Heartland Payment Systems, the Princeton, N.J.-based provider of credit and debit processing, payment and check management services, Tuesday disclosed it has been the victim of a data breach.
Executives say the company last week found evidence of malicious software that compromised card data that crossed Heartland's network, after being alerted by Visa and MasterCard of suspicious activity surrounding processed card transactions.
"We understand that this incident may be the result of a global cyber fraud operation, and we are cooperating closely with the United States Secret Service and Department of Justice," says Robert H.B. Baldwin Jr., Heartland's president and CFO. Baldwin said about 100 million card transactions per month occur on the affected systems which provide processing to merchants and businesses.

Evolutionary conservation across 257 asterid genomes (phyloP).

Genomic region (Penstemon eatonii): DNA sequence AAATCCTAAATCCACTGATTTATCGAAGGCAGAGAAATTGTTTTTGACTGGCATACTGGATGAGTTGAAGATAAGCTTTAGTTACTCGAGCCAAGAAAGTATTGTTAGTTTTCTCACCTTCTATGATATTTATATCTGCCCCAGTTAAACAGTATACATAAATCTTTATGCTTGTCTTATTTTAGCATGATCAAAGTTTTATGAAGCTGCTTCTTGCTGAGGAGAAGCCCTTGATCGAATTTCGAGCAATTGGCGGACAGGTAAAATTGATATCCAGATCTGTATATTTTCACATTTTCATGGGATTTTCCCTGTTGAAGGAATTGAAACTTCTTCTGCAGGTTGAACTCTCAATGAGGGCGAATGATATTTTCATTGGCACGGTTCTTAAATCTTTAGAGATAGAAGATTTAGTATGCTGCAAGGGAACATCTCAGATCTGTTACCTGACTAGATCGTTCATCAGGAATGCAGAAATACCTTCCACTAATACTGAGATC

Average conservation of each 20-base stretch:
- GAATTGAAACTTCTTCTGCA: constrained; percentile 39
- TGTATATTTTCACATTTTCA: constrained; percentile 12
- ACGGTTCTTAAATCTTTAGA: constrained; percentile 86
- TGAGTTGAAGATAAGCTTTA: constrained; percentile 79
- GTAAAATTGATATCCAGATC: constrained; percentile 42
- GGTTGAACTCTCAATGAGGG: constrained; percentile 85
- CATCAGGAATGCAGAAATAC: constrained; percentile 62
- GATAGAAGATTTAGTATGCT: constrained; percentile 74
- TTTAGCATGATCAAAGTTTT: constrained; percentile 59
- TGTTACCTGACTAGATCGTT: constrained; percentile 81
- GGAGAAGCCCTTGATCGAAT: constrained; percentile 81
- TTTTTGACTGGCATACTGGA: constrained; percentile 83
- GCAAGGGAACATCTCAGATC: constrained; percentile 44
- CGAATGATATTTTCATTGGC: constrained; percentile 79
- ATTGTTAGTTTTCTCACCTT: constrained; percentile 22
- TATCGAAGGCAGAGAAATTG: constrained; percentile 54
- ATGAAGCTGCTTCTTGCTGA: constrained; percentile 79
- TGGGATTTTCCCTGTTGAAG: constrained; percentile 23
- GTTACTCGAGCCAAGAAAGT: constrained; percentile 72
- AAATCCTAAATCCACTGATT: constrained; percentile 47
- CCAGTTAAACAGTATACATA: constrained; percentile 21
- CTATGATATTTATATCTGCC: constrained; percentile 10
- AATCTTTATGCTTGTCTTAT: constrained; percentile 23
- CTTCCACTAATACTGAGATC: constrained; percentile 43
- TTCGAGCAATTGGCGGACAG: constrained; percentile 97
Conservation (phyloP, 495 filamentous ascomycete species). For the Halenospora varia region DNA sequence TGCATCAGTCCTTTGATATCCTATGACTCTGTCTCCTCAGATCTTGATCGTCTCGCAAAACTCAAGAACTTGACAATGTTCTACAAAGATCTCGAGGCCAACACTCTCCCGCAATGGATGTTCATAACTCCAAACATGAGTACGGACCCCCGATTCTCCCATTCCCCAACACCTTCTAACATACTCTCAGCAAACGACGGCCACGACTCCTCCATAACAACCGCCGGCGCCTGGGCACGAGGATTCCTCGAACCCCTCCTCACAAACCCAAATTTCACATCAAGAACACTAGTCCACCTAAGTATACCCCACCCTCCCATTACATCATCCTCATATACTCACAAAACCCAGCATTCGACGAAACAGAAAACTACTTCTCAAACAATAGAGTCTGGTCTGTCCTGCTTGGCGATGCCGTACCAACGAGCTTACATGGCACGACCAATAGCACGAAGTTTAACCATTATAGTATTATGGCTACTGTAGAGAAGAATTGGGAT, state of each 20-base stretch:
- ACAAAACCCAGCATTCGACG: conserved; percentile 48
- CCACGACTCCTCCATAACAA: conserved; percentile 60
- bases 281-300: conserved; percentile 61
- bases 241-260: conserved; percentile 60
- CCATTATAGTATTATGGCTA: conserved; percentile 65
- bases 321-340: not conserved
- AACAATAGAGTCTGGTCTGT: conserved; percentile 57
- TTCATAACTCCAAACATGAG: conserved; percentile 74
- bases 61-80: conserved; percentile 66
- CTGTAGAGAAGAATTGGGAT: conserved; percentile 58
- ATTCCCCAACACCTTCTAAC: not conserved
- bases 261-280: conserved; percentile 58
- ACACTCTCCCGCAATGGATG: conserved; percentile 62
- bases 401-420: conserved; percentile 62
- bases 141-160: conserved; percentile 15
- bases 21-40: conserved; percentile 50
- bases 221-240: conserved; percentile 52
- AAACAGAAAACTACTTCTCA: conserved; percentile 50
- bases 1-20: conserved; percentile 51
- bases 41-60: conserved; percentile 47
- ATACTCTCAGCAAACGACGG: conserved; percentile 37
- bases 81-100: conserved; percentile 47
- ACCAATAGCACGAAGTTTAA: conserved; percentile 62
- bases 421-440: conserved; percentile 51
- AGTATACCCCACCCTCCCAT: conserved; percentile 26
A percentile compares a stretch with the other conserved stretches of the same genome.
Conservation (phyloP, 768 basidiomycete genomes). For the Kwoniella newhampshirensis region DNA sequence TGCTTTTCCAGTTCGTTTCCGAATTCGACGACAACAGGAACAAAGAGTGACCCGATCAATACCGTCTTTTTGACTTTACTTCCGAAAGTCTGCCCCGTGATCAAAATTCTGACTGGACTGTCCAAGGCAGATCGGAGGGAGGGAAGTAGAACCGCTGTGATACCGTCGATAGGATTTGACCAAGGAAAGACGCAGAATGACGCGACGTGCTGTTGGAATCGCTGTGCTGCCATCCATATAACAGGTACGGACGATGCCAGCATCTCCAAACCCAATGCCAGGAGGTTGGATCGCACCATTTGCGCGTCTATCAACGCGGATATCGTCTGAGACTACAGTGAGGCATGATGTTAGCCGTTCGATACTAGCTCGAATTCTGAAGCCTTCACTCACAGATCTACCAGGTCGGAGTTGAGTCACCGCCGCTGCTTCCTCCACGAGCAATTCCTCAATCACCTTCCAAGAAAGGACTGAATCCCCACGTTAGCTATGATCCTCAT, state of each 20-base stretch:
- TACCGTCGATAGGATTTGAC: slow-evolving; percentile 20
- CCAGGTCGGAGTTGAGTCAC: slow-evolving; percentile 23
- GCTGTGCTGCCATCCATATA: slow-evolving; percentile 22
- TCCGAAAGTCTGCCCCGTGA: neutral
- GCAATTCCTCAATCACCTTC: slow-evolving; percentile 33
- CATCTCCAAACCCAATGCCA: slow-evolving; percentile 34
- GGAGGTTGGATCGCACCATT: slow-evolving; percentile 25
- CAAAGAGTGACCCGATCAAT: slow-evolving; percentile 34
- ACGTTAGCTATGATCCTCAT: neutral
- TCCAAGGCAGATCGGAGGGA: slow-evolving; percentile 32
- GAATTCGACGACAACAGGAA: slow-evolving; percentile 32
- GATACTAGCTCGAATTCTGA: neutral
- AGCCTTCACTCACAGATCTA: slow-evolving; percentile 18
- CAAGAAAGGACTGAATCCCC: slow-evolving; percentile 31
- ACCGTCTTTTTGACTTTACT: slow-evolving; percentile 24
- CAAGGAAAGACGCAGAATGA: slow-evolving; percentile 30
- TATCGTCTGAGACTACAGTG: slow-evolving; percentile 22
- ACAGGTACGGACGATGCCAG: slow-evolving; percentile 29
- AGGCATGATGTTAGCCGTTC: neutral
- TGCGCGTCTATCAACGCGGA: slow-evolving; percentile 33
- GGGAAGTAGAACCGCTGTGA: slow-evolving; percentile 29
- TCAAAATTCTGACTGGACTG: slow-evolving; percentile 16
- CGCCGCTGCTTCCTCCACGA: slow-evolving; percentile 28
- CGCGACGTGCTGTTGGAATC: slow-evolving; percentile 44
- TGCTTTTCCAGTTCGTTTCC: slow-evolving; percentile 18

Heartland has set up a Web site to provide information about the data breach and advise cardholders to examine their monthly statements and report suspicious activity to their card issuers. Heartland does not believe that its payroll or micropayments operations were impacted by the data breach.
Baldwin says the computer forensics conducted by the company has uncovered evidence of multiple instances of malicious software on the Heartland network, although he didn't disclose the exact number of identified instances.
Baldwin apologized for the inconvenience caused by the situation in which cardholder numbers, and sometimes names, were stolen.
The company is taking steps to improve its network security by adding what it referred to as "a next-generation program designed to flag network anomalies in real-time" to better identify possible criminal activity but didn't go into details.